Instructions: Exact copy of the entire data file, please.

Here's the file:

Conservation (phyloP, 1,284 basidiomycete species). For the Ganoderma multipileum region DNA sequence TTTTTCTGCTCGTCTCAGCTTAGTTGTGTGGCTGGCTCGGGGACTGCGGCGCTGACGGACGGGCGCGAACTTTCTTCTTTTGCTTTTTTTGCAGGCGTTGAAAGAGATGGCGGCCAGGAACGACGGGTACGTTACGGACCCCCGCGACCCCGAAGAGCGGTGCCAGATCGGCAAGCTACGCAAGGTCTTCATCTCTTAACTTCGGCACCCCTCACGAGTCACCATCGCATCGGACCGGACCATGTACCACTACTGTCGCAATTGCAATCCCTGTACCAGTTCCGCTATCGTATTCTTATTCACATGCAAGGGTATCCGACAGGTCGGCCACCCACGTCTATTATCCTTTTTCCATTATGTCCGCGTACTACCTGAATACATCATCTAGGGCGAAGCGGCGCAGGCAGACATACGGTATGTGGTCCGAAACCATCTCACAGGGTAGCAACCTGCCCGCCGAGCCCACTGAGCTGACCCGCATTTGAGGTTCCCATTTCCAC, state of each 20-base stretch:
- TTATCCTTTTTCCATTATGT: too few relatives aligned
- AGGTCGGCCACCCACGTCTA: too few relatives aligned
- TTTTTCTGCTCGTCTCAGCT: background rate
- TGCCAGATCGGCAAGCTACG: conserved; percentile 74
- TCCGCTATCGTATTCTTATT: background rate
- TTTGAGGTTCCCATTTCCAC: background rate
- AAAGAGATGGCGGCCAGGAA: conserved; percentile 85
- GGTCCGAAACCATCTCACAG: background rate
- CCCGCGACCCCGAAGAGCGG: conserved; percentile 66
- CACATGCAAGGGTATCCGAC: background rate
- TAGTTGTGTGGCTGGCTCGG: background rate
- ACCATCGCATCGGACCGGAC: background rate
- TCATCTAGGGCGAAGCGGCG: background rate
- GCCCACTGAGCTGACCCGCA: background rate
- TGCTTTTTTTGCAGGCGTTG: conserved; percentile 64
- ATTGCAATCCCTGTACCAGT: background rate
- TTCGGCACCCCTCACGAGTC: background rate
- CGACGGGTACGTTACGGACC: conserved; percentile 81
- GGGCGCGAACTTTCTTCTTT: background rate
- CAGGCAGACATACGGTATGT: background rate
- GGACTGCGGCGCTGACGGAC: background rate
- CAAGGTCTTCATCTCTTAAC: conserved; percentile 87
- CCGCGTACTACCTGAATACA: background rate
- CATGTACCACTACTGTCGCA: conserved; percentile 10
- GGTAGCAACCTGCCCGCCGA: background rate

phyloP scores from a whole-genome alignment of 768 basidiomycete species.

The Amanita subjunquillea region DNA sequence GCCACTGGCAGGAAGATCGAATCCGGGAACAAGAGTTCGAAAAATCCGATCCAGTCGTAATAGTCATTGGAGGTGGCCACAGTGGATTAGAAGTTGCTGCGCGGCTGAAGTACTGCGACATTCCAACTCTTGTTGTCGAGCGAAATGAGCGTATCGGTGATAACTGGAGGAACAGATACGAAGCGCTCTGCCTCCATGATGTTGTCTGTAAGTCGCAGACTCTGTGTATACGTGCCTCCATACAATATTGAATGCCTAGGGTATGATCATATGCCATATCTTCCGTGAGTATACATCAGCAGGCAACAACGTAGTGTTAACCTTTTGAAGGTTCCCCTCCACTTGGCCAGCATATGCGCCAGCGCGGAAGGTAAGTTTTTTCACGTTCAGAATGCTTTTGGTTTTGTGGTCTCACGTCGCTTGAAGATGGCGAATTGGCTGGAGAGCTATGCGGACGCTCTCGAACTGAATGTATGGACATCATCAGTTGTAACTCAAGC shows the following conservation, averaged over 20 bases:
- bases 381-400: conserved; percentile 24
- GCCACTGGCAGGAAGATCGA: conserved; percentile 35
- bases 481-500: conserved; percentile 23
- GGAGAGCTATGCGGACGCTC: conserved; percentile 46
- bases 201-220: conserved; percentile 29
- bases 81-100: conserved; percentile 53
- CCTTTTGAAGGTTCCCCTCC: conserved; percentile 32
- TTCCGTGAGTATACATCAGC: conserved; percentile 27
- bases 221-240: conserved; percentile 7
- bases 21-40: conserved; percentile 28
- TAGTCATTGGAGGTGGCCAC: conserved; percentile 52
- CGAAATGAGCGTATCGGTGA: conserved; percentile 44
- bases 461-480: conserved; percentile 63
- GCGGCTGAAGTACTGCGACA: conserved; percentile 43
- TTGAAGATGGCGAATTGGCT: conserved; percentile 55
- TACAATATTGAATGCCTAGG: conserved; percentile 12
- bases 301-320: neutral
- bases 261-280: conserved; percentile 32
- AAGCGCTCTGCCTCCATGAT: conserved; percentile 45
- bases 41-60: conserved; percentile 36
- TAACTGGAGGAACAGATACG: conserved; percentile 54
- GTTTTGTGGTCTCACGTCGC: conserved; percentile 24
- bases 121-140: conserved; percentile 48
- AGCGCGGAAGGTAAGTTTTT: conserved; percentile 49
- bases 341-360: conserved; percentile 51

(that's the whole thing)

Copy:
Conservation (phyloP, 1,284 basidiomycete species). For the Ganoderma multipileum region DNA sequence TTTTTCTGCTCGTCTCAGCTTAGTTGTGTGGCTGGCTCGGGGACTGCGGCGCTGACGGACGGGCGCGAACTTTCTTCTTTTGCTTTTTTTGCAGGCGTTGAAAGAGATGGCGGCCAGGAACGACGGGTACGTTACGGACCCCCGCGACCCCGAAGAGCGGTGCCAGATCGGCAAGCTACGCAAGGTCTTCATCTCTTAACTTCGGCACCCCTCACGAGTCACCATCGCATCGGACCGGACCATGTACCACTACTGTCGCAATTGCAATCCCTGTACCAGTTCCGCTATCGTATTCTTATTCACATGCAAGGGTATCCGACAGGTCGGCCACCCACGTCTATTATCCTTTTTCCATTATGTCCGCGTACTACCTGAATACATCATCTAGGGCGAAGCGGCGCAGGCAGACATACGGTATGTGGTCCGAAACCATCTCACAGGGTAGCAACCTGCCCGCCGAGCCCACTGAGCTGACCCGCATTTGAGGTTCCCATTTCCAC, state of each 20-base stretch:
- TTATCCTTTTTCCATTATGT: too few relatives aligned
- AGGTCGGCCACCCACGTCTA: too few relatives aligned
- TTTTTCTGCTCGTCTCAGCT: background rate
- TGCCAGATCGGCAAGCTACG: conserved; percentile 74
- TCCGCTATCGTATTCTTATT: background rate
- TTTGAGGTTCCCATTTCCAC: background rate
- AAAGAGATGGCGGCCAGGAA: conserved; percentile 85
- GGTCCGAAACCATCTCACAG: background rate
- CCCGCGACCCCGAAGAGCGG: conserved; percentile 66
- CACATGCAAGGGTATCCGAC: background rate
- TAGTTGTGTGGCTGGCTCGG: background rate
- ACCATCGCATCGGACCGGAC: background rate
- TCATCTAGGGCGAAGCGGCG: background rate
- GCCCACTGAGCTGACCCGCA: background rate
- TGCTTTTTTTGCAGGCGTTG: conserved; percentile 64
- ATTGCAATCCCTGTACCAGT: background rate
- TTCGGCACCCCTCACGAGTC: background rate
- CGACGGGTACGTTACGGACC: conserved; percentile 81
- GGGCGCGAACTTTCTTCTTT: background rate
- CAGGCAGACATACGGTATGT: background rate
- GGACTGCGGCGCTGACGGAC: background rate
- CAAGGTCTTCATCTCTTAAC: conserved; percentile 87
- CCGCGTACTACCTGAATACA: background rate
- CATGTACCACTACTGTCGCA: conserved; percentile 10
- GGTAGCAACCTGCCCGCCGA: background rate

phyloP scores from a whole-genome alignment of 768 basidiomycete species.

The Amanita subjunquillea region DNA sequence GCCACTGGCAGGAAGATCGAATCCGGGAACAAGAGTTCGAAAAATCCGATCCAGTCGTAATAGTCATTGGAGGTGGCCACAGTGGATTAGAAGTTGCTGCGCGGCTGAAGTACTGCGACATTCCAACTCTTGTTGTCGAGCGAAATGAGCGTATCGGTGATAACTGGAGGAACAGATACGAAGCGCTCTGCCTCCATGATGTTGTCTGTAAGTCGCAGACTCTGTGTATACGTGCCTCCATACAATATTGAATGCCTAGGGTATGATCATATGCCATATCTTCCGTGAGTATACATCAGCAGGCAACAACGTAGTGTTAACCTTTTGAAGGTTCCCCTCCACTTGGCCAGCATATGCGCCAGCGCGGAAGGTAAGTTTTTTCACGTTCAGAATGCTTTTGGTTTTGTGGTCTCACGTCGCTTGAAGATGGCGAATTGGCTGGAGAGCTATGCGGACGCTCTCGAACTGAATGTATGGACATCATCAGTTGTAACTCAAGC shows the following conservation, averaged over 20 bases:
- bases 381-400: conserved; percentile 24
- GCCACTGGCAGGAAGATCGA: conserved; percentile 35
- bases 481-500: conserved; percentile 23
- GGAGAGCTATGCGGACGCTC: conserved; percentile 46
- bases 201-220: conserved; percentile 29
- bases 81-100: conserved; percentile 53
- CCTTTTGAAGGTTCCCCTCC: conserved; percentile 32
- TTCCGTGAGTATACATCAGC: conserved; percentile 27
- bases 221-240: conserved; percentile 7
- bases 21-40: conserved; percentile 28
- TAGTCATTGGAGGTGGCCAC: conserved; percentile 52
- CGAAATGAGCGTATCGGTGA: conserved; percentile 44
- bases 461-480: conserved; percentile 63
- GCGGCTGAAGTACTGCGACA: conserved; percentile 43
- TTGAAGATGGCGAATTGGCT: conserved; percentile 55
- TACAATATTGAATGCCTAGG: conserved; percentile 12
- bases 301-320: neutral
- bases 261-280: conserved; percentile 32
- AAGCGCTCTGCCTCCATGAT: conserved; percentile 45
- bases 41-60: conserved; percentile 36
- TAACTGGAGGAACAGATACG: conserved; percentile 54
- GTTTTGTGGTCTCACGTCGC: conserved; percentile 24
- bases 121-140: conserved; percentile 48
- AGCGCGGAAGGTAAGTTTTT: conserved; percentile 49
- bases 341-360: conserved; percentile 51